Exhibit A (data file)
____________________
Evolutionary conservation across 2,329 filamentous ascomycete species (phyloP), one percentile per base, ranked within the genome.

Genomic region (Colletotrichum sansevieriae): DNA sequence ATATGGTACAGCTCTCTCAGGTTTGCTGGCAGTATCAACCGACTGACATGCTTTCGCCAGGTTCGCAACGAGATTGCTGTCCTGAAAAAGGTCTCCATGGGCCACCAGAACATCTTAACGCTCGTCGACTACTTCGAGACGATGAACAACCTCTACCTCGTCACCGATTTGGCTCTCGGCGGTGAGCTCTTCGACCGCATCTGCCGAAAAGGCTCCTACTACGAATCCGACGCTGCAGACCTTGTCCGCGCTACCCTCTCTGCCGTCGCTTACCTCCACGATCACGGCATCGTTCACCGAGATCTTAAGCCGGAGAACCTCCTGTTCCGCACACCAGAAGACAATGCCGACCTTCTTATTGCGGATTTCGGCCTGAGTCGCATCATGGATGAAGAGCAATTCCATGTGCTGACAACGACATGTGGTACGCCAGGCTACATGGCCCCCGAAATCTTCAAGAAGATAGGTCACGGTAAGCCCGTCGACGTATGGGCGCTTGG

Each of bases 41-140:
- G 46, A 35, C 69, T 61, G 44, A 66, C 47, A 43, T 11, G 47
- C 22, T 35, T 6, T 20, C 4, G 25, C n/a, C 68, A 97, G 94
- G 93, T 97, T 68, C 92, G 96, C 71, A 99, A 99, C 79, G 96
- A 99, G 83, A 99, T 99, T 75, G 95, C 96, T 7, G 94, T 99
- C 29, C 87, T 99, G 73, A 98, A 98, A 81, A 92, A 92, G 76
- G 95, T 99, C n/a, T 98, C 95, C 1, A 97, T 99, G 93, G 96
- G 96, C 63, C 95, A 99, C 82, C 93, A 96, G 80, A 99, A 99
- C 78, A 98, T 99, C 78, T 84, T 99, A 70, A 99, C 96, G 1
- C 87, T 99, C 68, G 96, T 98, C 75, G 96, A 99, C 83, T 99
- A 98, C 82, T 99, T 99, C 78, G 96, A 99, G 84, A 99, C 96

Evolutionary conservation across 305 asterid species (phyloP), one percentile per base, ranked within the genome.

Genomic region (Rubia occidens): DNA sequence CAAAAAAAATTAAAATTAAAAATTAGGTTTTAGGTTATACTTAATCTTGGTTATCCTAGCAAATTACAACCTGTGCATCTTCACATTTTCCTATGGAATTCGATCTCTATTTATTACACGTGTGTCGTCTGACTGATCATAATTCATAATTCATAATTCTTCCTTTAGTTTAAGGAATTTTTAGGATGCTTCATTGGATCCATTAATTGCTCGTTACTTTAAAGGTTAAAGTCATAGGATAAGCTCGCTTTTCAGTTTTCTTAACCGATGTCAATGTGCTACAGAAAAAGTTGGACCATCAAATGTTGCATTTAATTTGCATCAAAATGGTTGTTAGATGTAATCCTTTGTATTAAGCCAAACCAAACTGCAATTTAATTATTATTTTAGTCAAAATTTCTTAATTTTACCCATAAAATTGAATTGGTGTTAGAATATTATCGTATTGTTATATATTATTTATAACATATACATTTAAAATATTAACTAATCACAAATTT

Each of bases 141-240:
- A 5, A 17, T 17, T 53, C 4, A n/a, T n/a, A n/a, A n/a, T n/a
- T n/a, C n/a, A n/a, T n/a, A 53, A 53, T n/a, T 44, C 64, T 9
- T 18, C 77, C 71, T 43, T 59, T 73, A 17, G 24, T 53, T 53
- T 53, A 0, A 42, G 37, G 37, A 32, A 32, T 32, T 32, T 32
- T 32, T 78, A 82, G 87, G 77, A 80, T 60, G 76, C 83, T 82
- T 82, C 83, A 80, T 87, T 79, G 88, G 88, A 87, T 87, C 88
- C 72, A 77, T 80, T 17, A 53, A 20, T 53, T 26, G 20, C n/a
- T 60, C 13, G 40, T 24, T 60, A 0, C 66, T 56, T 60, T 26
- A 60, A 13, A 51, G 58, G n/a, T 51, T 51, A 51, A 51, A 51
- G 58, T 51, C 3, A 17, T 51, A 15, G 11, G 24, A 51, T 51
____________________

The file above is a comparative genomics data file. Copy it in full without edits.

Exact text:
Evolutionary conservation across 2,329 filamentous ascomycete species (phyloP), one percentile per base, ranked within the genome.

Genomic region (Colletotrichum sansevieriae): DNA sequence ATATGGTACAGCTCTCTCAGGTTTGCTGGCAGTATCAACCGACTGACATGCTTTCGCCAGGTTCGCAACGAGATTGCTGTCCTGAAAAAGGTCTCCATGGGCCACCAGAACATCTTAACGCTCGTCGACTACTTCGAGACGATGAACAACCTCTACCTCGTCACCGATTTGGCTCTCGGCGGTGAGCTCTTCGACCGCATCTGCCGAAAAGGCTCCTACTACGAATCCGACGCTGCAGACCTTGTCCGCGCTACCCTCTCTGCCGTCGCTTACCTCCACGATCACGGCATCGTTCACCGAGATCTTAAGCCGGAGAACCTCCTGTTCCGCACACCAGAAGACAATGCCGACCTTCTTATTGCGGATTTCGGCCTGAGTCGCATCATGGATGAAGAGCAATTCCATGTGCTGACAACGACATGTGGTACGCCAGGCTACATGGCCCCCGAAATCTTCAAGAAGATAGGTCACGGTAAGCCCGTCGACGTATGGGCGCTTGG

Each of bases 41-140:
- G 46, A 35, C 69, T 61, G 44, A 66, C 47, A 43, T 11, G 47
- C 22, T 35, T 6, T 20, C 4, G 25, C n/a, C 68, A 97, G 94
- G 93, T 97, T 68, C 92, G 96, C 71, A 99, A 99, C 79, G 96
- A 99, G 83, A 99, T 99, T 75, G 95, C 96, T 7, G 94, T 99
- C 29, C 87, T 99, G 73, A 98, A 98, A 81, A 92, A 92, G 76
- G 95, T 99, C n/a, T 98, C 95, C 1, A 97, T 99, G 93, G 96
- G 96, C 63, C 95, A 99, C 82, C 93, A 96, G 80, A 99, A 99
- C 78, A 98, T 99, C 78, T 84, T 99, A 70, A 99, C 96, G 1
- C 87, T 99, C 68, G 96, T 98, C 75, G 96, A 99, C 83, T 99
- A 98, C 82, T 99, T 99, C 78, G 96, A 99, G 84, A 99, C 96

Evolutionary conservation across 305 asterid species (phyloP), one percentile per base, ranked within the genome.

Genomic region (Rubia occidens): DNA sequence CAAAAAAAATTAAAATTAAAAATTAGGTTTTAGGTTATACTTAATCTTGGTTATCCTAGCAAATTACAACCTGTGCATCTTCACATTTTCCTATGGAATTCGATCTCTATTTATTACACGTGTGTCGTCTGACTGATCATAATTCATAATTCATAATTCTTCCTTTAGTTTAAGGAATTTTTAGGATGCTTCATTGGATCCATTAATTGCTCGTTACTTTAAAGGTTAAAGTCATAGGATAAGCTCGCTTTTCAGTTTTCTTAACCGATGTCAATGTGCTACAGAAAAAGTTGGACCATCAAATGTTGCATTTAATTTGCATCAAAATGGTTGTTAGATGTAATCCTTTGTATTAAGCCAAACCAAACTGCAATTTAATTATTATTTTAGTCAAAATTTCTTAATTTTACCCATAAAATTGAATTGGTGTTAGAATATTATCGTATTGTTATATATTATTTATAACATATACATTTAAAATATTAACTAATCACAAATTT

Each of bases 141-240:
- A 5, A 17, T 17, T 53, C 4, A n/a, T n/a, A n/a, A n/a, T n/a
- T n/a, C n/a, A n/a, T n/a, A 53, A 53, T n/a, T 44, C 64, T 9
- T 18, C 77, C 71, T 43, T 59, T 73, A 17, G 24, T 53, T 53
- T 53, A 0, A 42, G 37, G 37, A 32, A 32, T 32, T 32, T 32
- T 32, T 78, A 82, G 87, G 77, A 80, T 60, G 76, C 83, T 82
- T 82, C 83, A 80, T 87, T 79, G 88, G 88, A 87, T 87, C 88
- C 72, A 77, T 80, T 17, A 53, A 20, T 53, T 26, G 20, C n/a
- T 60, C 13, G 40, T 24, T 60, A 0, C 66, T 56, T 60, T 26
- A 60, A 13, A 51, G 58, G n/a, T 51, T 51, A 51, A 51, A 51
- G 58, T 51, C 3, A 17, T 51, A 15, G 11, G 24, A 51, T 51